Microsoft just pulled off the most epic company takeover ever or Stephen Elop is genius or both. Let’s back up a bit and recap some important historical moments leading up to today’s announcement that Microsoft has just acquired the mobile phone division of Finnish Telecommunications giant Nokia.
After working for years as a key executive at Microsoft, Stephen Elop joined Nokia three years ago to become its CEO and he made his mark by immediately tossing out the company’s proprietary phone operating systems and switching over to Microsoft’s Windows 7 platforms. For obvious reasons, this resulted in a lot of cynicism, even if Nokia needed to make that sort of change.
With his history at Microsoft before becoming the first non-Finnish leader of Nokia, his immediate decision to move the company towards Microsoft’s operating system and the company’s consistent and rapid decline in marketshare, skeptics began to wonder and question whether it’s possible – even in the slightest – that he was prepping Nokia for some sort of Microsoft takeover but he denied such claims, explaining that Nokia’s management was also involved in the operating system change decision.
As we know now, the OS change didn’t turn Nokia’s downward trend around, essentially putting Elop on the chopping block, which makes it all the more interesting that Microsoft announced today that they’ve acquired the company for nearly $7.2 billion dollars. Says Elop in regards to the announcement:
“Building on our successful partnership, we can now bring together the best of Microsoft’s software engineering with the best of Nokia’s product engineering, award-winning design, and global sales, marketing and manufacturing. With this combination of talented people, we have the opportunity to accelerate the current momentum and cutting-edge innovation of both our smart devices and mobile phone products.”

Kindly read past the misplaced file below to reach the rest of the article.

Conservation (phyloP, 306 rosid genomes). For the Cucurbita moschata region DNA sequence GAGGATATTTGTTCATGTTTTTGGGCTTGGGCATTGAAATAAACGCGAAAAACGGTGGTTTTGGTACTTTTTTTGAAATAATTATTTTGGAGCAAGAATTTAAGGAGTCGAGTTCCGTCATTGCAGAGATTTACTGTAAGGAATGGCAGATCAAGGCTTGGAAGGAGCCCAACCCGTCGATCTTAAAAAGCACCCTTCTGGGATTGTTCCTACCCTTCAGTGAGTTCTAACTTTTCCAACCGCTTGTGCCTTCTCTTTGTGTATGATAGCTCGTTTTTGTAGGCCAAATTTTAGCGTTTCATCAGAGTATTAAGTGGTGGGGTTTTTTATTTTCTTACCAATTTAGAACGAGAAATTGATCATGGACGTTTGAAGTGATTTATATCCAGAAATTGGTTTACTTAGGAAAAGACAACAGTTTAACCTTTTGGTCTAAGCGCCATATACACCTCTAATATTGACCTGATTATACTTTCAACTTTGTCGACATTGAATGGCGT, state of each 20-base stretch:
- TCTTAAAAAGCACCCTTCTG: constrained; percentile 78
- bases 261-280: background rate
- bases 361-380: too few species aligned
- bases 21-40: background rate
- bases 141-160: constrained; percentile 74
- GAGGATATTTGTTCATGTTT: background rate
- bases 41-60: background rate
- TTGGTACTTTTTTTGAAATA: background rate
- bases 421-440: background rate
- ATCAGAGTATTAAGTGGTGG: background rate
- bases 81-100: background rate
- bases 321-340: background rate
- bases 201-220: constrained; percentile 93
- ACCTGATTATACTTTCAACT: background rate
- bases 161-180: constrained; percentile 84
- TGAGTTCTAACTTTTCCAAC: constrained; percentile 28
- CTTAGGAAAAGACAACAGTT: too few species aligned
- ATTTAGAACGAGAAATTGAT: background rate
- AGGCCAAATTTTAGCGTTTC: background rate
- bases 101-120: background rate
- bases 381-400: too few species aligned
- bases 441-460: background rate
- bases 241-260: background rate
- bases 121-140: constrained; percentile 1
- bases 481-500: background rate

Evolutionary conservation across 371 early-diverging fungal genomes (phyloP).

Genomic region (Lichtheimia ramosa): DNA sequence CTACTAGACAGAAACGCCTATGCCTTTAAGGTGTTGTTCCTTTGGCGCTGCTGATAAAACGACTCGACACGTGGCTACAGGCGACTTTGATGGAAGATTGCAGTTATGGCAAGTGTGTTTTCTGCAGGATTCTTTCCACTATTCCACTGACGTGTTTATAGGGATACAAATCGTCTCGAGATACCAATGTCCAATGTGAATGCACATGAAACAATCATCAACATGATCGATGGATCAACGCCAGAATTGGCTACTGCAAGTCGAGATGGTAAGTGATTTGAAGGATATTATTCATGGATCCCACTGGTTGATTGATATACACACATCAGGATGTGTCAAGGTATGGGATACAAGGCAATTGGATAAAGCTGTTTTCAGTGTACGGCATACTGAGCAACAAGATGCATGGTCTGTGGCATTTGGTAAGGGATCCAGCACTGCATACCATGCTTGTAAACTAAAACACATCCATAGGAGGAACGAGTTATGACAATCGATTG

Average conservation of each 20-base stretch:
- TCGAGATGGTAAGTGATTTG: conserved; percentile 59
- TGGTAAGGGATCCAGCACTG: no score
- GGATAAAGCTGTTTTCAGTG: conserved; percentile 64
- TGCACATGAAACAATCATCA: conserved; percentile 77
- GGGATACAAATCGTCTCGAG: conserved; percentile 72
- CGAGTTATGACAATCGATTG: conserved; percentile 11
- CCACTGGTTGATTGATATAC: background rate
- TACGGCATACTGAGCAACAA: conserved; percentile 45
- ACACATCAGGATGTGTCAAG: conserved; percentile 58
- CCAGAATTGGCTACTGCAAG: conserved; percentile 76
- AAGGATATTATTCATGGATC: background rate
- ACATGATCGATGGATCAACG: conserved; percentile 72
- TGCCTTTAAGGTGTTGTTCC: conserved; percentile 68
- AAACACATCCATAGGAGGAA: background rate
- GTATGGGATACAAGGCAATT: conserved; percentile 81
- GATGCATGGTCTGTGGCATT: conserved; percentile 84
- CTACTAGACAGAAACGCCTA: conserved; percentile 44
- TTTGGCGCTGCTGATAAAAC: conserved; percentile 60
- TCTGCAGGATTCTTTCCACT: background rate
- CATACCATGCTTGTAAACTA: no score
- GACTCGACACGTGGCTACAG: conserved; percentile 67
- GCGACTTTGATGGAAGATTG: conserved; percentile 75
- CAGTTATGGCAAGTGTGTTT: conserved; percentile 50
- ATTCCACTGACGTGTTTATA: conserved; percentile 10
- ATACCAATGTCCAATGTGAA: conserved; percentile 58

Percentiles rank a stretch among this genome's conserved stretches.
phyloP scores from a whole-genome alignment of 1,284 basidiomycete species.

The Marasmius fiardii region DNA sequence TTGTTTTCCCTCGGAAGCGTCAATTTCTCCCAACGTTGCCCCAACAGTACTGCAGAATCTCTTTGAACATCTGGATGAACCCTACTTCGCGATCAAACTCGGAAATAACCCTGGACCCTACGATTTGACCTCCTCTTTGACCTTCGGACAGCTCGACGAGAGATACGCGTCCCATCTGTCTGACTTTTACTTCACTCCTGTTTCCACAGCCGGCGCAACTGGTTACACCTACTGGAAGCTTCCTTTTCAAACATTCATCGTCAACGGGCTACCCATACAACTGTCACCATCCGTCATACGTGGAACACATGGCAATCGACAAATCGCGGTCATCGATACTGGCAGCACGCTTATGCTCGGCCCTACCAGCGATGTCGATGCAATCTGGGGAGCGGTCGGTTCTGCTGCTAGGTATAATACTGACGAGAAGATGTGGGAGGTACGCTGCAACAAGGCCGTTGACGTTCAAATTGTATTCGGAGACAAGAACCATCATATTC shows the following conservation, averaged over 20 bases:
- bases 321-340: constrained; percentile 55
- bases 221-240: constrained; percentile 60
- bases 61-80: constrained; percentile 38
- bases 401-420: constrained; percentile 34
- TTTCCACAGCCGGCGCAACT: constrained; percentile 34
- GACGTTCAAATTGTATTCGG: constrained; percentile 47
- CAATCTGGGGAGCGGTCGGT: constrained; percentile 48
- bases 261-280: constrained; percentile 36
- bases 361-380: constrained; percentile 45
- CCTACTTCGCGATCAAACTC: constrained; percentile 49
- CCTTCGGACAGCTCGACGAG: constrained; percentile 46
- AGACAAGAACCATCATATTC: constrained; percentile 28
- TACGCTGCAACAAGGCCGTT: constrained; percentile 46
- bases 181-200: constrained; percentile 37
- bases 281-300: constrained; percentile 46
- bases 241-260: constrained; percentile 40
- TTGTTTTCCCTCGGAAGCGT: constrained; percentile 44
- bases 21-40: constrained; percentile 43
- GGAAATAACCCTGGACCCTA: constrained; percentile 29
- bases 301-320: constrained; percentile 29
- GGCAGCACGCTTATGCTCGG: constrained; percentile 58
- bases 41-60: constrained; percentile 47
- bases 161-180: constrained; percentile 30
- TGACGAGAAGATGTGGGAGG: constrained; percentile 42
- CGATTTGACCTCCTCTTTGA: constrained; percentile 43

The majority of the purchase price is for the acquisition of Nokia’s mobile devices and services with just under a third of the money covering licensing of Nokia’s patents and mapping services. The goal in bringing their biggest hardware partner in-house according to Microsoft is to triple its market share by 2018 and take a stronger position against the Android and iOS juggernauts.
What’s more interesting is that Microsoft’s current CEO, Steve Ballmer, is on his way out after announcing his retirement just last week. What does that mean? Elop is now a contender to become the CEO of Microsoft. In the meantime as part of the transition, Elop is handing off his Nokia President and CEO position to take the title of Nokia’s Executive Vice President of Devices & Services.
That curious coincidence aside, the acquisition isn’t too surprising considering Nokia is Microsoft’s key hardware manufacturing partner and the Nokia Lumia phones – with their beasty built-in cameras – are serving as flagship Windows mobile devices. With Google acquiring Motorola last year, we wonder now how Nokia’s handsets and the competition may change going forward, especially when it comes to the implications of mobile gaming and second-screen functionality with the upcoming Xbox One.
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